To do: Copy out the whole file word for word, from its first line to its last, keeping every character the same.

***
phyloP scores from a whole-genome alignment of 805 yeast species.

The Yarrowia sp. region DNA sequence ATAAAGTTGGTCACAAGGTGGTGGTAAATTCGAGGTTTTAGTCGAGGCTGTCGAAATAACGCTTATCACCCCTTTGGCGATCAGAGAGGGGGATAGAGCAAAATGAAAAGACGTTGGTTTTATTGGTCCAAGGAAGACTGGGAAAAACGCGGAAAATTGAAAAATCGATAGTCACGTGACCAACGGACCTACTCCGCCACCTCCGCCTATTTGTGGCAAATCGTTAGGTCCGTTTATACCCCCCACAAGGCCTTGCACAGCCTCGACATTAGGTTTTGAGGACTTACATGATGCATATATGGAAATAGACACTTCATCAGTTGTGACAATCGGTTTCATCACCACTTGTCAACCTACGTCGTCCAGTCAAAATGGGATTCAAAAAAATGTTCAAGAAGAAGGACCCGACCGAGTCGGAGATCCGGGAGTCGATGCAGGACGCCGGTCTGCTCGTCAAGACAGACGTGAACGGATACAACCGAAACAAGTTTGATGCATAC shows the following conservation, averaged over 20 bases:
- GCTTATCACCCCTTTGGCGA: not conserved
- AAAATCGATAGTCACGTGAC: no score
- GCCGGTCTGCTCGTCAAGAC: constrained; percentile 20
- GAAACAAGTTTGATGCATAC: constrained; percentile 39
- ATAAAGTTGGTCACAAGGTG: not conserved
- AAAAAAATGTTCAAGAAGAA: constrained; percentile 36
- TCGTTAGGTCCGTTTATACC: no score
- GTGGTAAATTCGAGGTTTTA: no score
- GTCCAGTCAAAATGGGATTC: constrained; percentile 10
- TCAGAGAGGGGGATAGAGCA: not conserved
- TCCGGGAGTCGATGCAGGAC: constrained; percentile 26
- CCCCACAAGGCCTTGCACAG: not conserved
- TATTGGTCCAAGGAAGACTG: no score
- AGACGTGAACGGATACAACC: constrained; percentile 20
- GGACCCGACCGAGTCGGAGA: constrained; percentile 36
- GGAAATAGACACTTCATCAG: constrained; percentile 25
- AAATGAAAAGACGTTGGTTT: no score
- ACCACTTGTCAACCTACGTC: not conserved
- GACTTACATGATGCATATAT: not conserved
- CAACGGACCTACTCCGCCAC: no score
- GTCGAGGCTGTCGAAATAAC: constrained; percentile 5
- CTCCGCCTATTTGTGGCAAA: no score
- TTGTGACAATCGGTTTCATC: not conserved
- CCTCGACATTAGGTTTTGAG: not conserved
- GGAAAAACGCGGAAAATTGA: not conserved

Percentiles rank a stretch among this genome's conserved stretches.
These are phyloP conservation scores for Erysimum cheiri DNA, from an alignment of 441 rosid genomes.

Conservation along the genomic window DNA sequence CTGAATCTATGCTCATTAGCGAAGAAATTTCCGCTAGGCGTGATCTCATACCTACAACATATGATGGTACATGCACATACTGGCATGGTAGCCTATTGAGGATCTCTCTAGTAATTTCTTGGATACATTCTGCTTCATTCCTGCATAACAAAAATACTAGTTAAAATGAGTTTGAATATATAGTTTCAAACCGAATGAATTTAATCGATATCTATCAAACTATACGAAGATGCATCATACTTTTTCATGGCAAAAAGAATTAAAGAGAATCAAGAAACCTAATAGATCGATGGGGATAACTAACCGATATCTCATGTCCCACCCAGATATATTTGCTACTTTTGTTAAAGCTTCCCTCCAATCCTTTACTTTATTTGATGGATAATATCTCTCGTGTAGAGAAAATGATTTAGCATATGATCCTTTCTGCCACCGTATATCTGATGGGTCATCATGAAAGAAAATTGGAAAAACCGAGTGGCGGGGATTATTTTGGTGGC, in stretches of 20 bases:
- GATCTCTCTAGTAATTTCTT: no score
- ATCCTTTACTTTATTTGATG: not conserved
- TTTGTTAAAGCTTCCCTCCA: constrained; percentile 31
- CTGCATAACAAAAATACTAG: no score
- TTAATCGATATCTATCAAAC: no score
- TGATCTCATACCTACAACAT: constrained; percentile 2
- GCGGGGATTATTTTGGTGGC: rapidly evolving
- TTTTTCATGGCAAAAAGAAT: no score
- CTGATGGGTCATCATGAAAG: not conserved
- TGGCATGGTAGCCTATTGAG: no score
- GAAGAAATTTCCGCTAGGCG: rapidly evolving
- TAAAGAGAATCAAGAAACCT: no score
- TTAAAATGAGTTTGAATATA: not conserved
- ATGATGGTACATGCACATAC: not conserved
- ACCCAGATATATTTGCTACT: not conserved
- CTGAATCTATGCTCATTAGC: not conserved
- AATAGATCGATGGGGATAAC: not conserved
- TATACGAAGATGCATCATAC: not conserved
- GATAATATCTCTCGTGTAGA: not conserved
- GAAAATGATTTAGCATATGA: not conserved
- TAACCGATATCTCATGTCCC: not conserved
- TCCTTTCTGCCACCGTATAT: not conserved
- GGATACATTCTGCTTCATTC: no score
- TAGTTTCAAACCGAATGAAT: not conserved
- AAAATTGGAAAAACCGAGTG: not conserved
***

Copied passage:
phyloP scores from a whole-genome alignment of 805 yeast species.

The Yarrowia sp. region DNA sequence ATAAAGTTGGTCACAAGGTGGTGGTAAATTCGAGGTTTTAGTCGAGGCTGTCGAAATAACGCTTATCACCCCTTTGGCGATCAGAGAGGGGGATAGAGCAAAATGAAAAGACGTTGGTTTTATTGGTCCAAGGAAGACTGGGAAAAACGCGGAAAATTGAAAAATCGATAGTCACGTGACCAACGGACCTACTCCGCCACCTCCGCCTATTTGTGGCAAATCGTTAGGTCCGTTTATACCCCCCACAAGGCCTTGCACAGCCTCGACATTAGGTTTTGAGGACTTACATGATGCATATATGGAAATAGACACTTCATCAGTTGTGACAATCGGTTTCATCACCACTTGTCAACCTACGTCGTCCAGTCAAAATGGGATTCAAAAAAATGTTCAAGAAGAAGGACCCGACCGAGTCGGAGATCCGGGAGTCGATGCAGGACGCCGGTCTGCTCGTCAAGACAGACGTGAACGGATACAACCGAAACAAGTTTGATGCATAC shows the following conservation, averaged over 20 bases:
- GCTTATCACCCCTTTGGCGA: not conserved
- AAAATCGATAGTCACGTGAC: no score
- GCCGGTCTGCTCGTCAAGAC: constrained; percentile 20
- GAAACAAGTTTGATGCATAC: constrained; percentile 39
- ATAAAGTTGGTCACAAGGTG: not conserved
- AAAAAAATGTTCAAGAAGAA: constrained; percentile 36
- TCGTTAGGTCCGTTTATACC: no score
- GTGGTAAATTCGAGGTTTTA: no score
- GTCCAGTCAAAATGGGATTC: constrained; percentile 10
- TCAGAGAGGGGGATAGAGCA: not conserved
- TCCGGGAGTCGATGCAGGAC: constrained; percentile 26
- CCCCACAAGGCCTTGCACAG: not conserved
- TATTGGTCCAAGGAAGACTG: no score
- AGACGTGAACGGATACAACC: constrained; percentile 20
- GGACCCGACCGAGTCGGAGA: constrained; percentile 36
- GGAAATAGACACTTCATCAG: constrained; percentile 25
- AAATGAAAAGACGTTGGTTT: no score
- ACCACTTGTCAACCTACGTC: not conserved
- GACTTACATGATGCATATAT: not conserved
- CAACGGACCTACTCCGCCAC: no score
- GTCGAGGCTGTCGAAATAAC: constrained; percentile 5
- CTCCGCCTATTTGTGGCAAA: no score
- TTGTGACAATCGGTTTCATC: not conserved
- CCTCGACATTAGGTTTTGAG: not conserved
- GGAAAAACGCGGAAAATTGA: not conserved

Percentiles rank a stretch among this genome's conserved stretches.
These are phyloP conservation scores for Erysimum cheiri DNA, from an alignment of 441 rosid genomes.

Conservation along the genomic window DNA sequence CTGAATCTATGCTCATTAGCGAAGAAATTTCCGCTAGGCGTGATCTCATACCTACAACATATGATGGTACATGCACATACTGGCATGGTAGCCTATTGAGGATCTCTCTAGTAATTTCTTGGATACATTCTGCTTCATTCCTGCATAACAAAAATACTAGTTAAAATGAGTTTGAATATATAGTTTCAAACCGAATGAATTTAATCGATATCTATCAAACTATACGAAGATGCATCATACTTTTTCATGGCAAAAAGAATTAAAGAGAATCAAGAAACCTAATAGATCGATGGGGATAACTAACCGATATCTCATGTCCCACCCAGATATATTTGCTACTTTTGTTAAAGCTTCCCTCCAATCCTTTACTTTATTTGATGGATAATATCTCTCGTGTAGAGAAAATGATTTAGCATATGATCCTTTCTGCCACCGTATATCTGATGGGTCATCATGAAAGAAAATTGGAAAAACCGAGTGGCGGGGATTATTTTGGTGGC, in stretches of 20 bases:
- GATCTCTCTAGTAATTTCTT: no score
- ATCCTTTACTTTATTTGATG: not conserved
- TTTGTTAAAGCTTCCCTCCA: constrained; percentile 31
- CTGCATAACAAAAATACTAG: no score
- TTAATCGATATCTATCAAAC: no score
- TGATCTCATACCTACAACAT: constrained; percentile 2
- GCGGGGATTATTTTGGTGGC: rapidly evolving
- TTTTTCATGGCAAAAAGAAT: no score
- CTGATGGGTCATCATGAAAG: not conserved
- TGGCATGGTAGCCTATTGAG: no score
- GAAGAAATTTCCGCTAGGCG: rapidly evolving
- TAAAGAGAATCAAGAAACCT: no score
- TTAAAATGAGTTTGAATATA: not conserved
- ATGATGGTACATGCACATAC: not conserved
- ACCCAGATATATTTGCTACT: not conserved
- CTGAATCTATGCTCATTAGC: not conserved
- AATAGATCGATGGGGATAAC: not conserved
- TATACGAAGATGCATCATAC: not conserved
- GATAATATCTCTCGTGTAGA: not conserved
- GAAAATGATTTAGCATATGA: not conserved
- TAACCGATATCTCATGTCCC: not conserved
- TCCTTTCTGCCACCGTATAT: not conserved
- GGATACATTCTGCTTCATTC: no score
- TAGTTTCAAACCGAATGAAT: not conserved
- AAAATTGGAAAAACCGAGTG: not conserved